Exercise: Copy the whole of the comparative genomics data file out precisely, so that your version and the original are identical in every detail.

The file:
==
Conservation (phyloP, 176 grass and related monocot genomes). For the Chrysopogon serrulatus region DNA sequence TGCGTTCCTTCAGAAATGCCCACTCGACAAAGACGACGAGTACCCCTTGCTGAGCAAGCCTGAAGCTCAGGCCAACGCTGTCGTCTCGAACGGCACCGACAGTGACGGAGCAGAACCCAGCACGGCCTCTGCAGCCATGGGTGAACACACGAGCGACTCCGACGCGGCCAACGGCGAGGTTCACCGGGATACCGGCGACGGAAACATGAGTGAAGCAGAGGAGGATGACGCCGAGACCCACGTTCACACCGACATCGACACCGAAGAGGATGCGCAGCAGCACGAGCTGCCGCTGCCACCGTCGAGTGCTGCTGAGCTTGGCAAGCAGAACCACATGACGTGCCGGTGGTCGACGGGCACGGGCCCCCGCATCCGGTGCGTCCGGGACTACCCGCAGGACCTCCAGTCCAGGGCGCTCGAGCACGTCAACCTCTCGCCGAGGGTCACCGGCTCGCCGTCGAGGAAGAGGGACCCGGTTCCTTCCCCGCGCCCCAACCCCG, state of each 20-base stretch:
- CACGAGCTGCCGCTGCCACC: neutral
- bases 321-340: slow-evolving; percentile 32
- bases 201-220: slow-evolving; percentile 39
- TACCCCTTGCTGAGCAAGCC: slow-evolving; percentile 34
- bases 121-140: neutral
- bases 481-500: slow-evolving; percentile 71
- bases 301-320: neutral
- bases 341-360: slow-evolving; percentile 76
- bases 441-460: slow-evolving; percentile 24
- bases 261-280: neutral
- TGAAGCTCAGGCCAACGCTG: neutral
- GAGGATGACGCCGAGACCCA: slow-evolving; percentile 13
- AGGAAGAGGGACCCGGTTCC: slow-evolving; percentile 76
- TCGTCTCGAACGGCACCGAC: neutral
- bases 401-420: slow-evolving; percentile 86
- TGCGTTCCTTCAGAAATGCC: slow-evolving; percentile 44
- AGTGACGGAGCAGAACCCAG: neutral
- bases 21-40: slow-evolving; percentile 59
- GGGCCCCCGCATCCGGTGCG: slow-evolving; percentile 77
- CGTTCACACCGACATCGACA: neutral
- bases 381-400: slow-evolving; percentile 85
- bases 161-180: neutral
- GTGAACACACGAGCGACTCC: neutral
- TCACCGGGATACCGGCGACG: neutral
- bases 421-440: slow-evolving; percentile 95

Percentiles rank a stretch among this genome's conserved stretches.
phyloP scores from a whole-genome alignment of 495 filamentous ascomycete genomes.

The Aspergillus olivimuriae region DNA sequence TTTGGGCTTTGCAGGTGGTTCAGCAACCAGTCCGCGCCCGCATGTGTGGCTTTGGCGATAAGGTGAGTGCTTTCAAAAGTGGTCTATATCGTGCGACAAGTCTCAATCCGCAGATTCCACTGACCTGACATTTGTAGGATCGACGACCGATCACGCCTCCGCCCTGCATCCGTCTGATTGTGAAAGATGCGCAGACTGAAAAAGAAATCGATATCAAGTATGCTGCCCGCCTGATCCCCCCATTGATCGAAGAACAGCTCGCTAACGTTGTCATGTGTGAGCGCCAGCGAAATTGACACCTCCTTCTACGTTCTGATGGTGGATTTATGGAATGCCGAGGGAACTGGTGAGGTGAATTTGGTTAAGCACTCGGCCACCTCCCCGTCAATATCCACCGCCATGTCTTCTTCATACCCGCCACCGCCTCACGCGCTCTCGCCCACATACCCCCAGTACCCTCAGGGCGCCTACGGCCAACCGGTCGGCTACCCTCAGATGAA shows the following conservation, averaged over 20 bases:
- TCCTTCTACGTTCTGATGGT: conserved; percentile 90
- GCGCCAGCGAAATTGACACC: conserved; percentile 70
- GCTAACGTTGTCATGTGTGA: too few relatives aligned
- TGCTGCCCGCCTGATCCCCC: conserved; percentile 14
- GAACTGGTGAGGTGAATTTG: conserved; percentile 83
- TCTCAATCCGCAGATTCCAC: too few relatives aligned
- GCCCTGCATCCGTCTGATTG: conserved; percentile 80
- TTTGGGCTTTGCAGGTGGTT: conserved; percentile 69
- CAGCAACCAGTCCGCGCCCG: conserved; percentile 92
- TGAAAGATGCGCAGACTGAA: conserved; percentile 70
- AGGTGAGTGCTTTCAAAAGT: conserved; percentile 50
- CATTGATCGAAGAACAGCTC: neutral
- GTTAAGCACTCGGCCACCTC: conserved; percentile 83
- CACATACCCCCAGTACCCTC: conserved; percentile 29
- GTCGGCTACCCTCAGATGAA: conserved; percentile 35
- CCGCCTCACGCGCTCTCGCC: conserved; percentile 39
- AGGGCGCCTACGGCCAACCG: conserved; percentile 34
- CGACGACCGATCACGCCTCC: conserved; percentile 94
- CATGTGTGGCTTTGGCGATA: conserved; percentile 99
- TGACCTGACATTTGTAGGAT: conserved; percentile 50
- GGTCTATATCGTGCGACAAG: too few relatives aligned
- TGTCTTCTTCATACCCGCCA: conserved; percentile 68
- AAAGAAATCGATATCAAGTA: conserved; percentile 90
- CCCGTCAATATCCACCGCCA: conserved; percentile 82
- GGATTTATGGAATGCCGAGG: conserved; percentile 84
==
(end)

Conservation (phyloP, 176 grass and related monocot genomes). For the Chrysopogon serrulatus region DNA sequence TGCGTTCCTTCAGAAATGCCCACTCGACAAAGACGACGAGTACCCCTTGCTGAGCAAGCCTGAAGCTCAGGCCAACGCTGTCGTCTCGAACGGCACCGACAGTGACGGAGCAGAACCCAGCACGGCCTCTGCAGCCATGGGTGAACACACGAGCGACTCCGACGCGGCCAACGGCGAGGTTCACCGGGATACCGGCGACGGAAACATGAGTGAAGCAGAGGAGGATGACGCCGAGACCCACGTTCACACCGACATCGACACCGAAGAGGATGCGCAGCAGCACGAGCTGCCGCTGCCACCGTCGAGTGCTGCTGAGCTTGGCAAGCAGAACCACATGACGTGCCGGTGGTCGACGGGCACGGGCCCCCGCATCCGGTGCGTCCGGGACTACCCGCAGGACCTCCAGTCCAGGGCGCTCGAGCACGTCAACCTCTCGCCGAGGGTCACCGGCTCGCCGTCGAGGAAGAGGGACCCGGTTCCTTCCCCGCGCCCCAACCCCG, state of each 20-base stretch:
- CACGAGCTGCCGCTGCCACC: neutral
- bases 321-340: slow-evolving; percentile 32
- bases 201-220: slow-evolving; percentile 39
- TACCCCTTGCTGAGCAAGCC: slow-evolving; percentile 34
- bases 121-140: neutral
- bases 481-500: slow-evolving; percentile 71
- bases 301-320: neutral
- bases 341-360: slow-evolving; percentile 76
- bases 441-460: slow-evolving; percentile 24
- bases 261-280: neutral
- TGAAGCTCAGGCCAACGCTG: neutral
- GAGGATGACGCCGAGACCCA: slow-evolving; percentile 13
- AGGAAGAGGGACCCGGTTCC: slow-evolving; percentile 76
- TCGTCTCGAACGGCACCGAC: neutral
- bases 401-420: slow-evolving; percentile 86
- TGCGTTCCTTCAGAAATGCC: slow-evolving; percentile 44
- AGTGACGGAGCAGAACCCAG: neutral
- bases 21-40: slow-evolving; percentile 59
- GGGCCCCCGCATCCGGTGCG: slow-evolving; percentile 77
- CGTTCACACCGACATCGACA: neutral
- bases 381-400: slow-evolving; percentile 85
- bases 161-180: neutral
- GTGAACACACGAGCGACTCC: neutral
- TCACCGGGATACCGGCGACG: neutral
- bases 421-440: slow-evolving; percentile 95

Percentiles rank a stretch among this genome's conserved stretches.
phyloP scores from a whole-genome alignment of 495 filamentous ascomycete genomes.

The Aspergillus olivimuriae region DNA sequence TTTGGGCTTTGCAGGTGGTTCAGCAACCAGTCCGCGCCCGCATGTGTGGCTTTGGCGATAAGGTGAGTGCTTTCAAAAGTGGTCTATATCGTGCGACAAGTCTCAATCCGCAGATTCCACTGACCTGACATTTGTAGGATCGACGACCGATCACGCCTCCGCCCTGCATCCGTCTGATTGTGAAAGATGCGCAGACTGAAAAAGAAATCGATATCAAGTATGCTGCCCGCCTGATCCCCCCATTGATCGAAGAACAGCTCGCTAACGTTGTCATGTGTGAGCGCCAGCGAAATTGACACCTCCTTCTACGTTCTGATGGTGGATTTATGGAATGCCGAGGGAACTGGTGAGGTGAATTTGGTTAAGCACTCGGCCACCTCCCCGTCAATATCCACCGCCATGTCTTCTTCATACCCGCCACCGCCTCACGCGCTCTCGCCCACATACCCCCAGTACCCTCAGGGCGCCTACGGCCAACCGGTCGGCTACCCTCAGATGAA shows the following conservation, averaged over 20 bases:
- TCCTTCTACGTTCTGATGGT: conserved; percentile 90
- GCGCCAGCGAAATTGACACC: conserved; percentile 70
- GCTAACGTTGTCATGTGTGA: too few relatives aligned
- TGCTGCCCGCCTGATCCCCC: conserved; percentile 14
- GAACTGGTGAGGTGAATTTG: conserved; percentile 83
- TCTCAATCCGCAGATTCCAC: too few relatives aligned
- GCCCTGCATCCGTCTGATTG: conserved; percentile 80
- TTTGGGCTTTGCAGGTGGTT: conserved; percentile 69
- CAGCAACCAGTCCGCGCCCG: conserved; percentile 92
- TGAAAGATGCGCAGACTGAA: conserved; percentile 70
- AGGTGAGTGCTTTCAAAAGT: conserved; percentile 50
- CATTGATCGAAGAACAGCTC: neutral
- GTTAAGCACTCGGCCACCTC: conserved; percentile 83
- CACATACCCCCAGTACCCTC: conserved; percentile 29
- GTCGGCTACCCTCAGATGAA: conserved; percentile 35
- CCGCCTCACGCGCTCTCGCC: conserved; percentile 39
- AGGGCGCCTACGGCCAACCG: conserved; percentile 34
- CGACGACCGATCACGCCTCC: conserved; percentile 94
- CATGTGTGGCTTTGGCGATA: conserved; percentile 99
- TGACCTGACATTTGTAGGAT: conserved; percentile 50
- GGTCTATATCGTGCGACAAG: too few relatives aligned
- TGTCTTCTTCATACCCGCCA: conserved; percentile 68
- AAAGAAATCGATATCAAGTA: conserved; percentile 90
- CCCGTCAATATCCACCGCCA: conserved; percentile 82
- GGATTTATGGAATGCCGAGG: conserved; percentile 84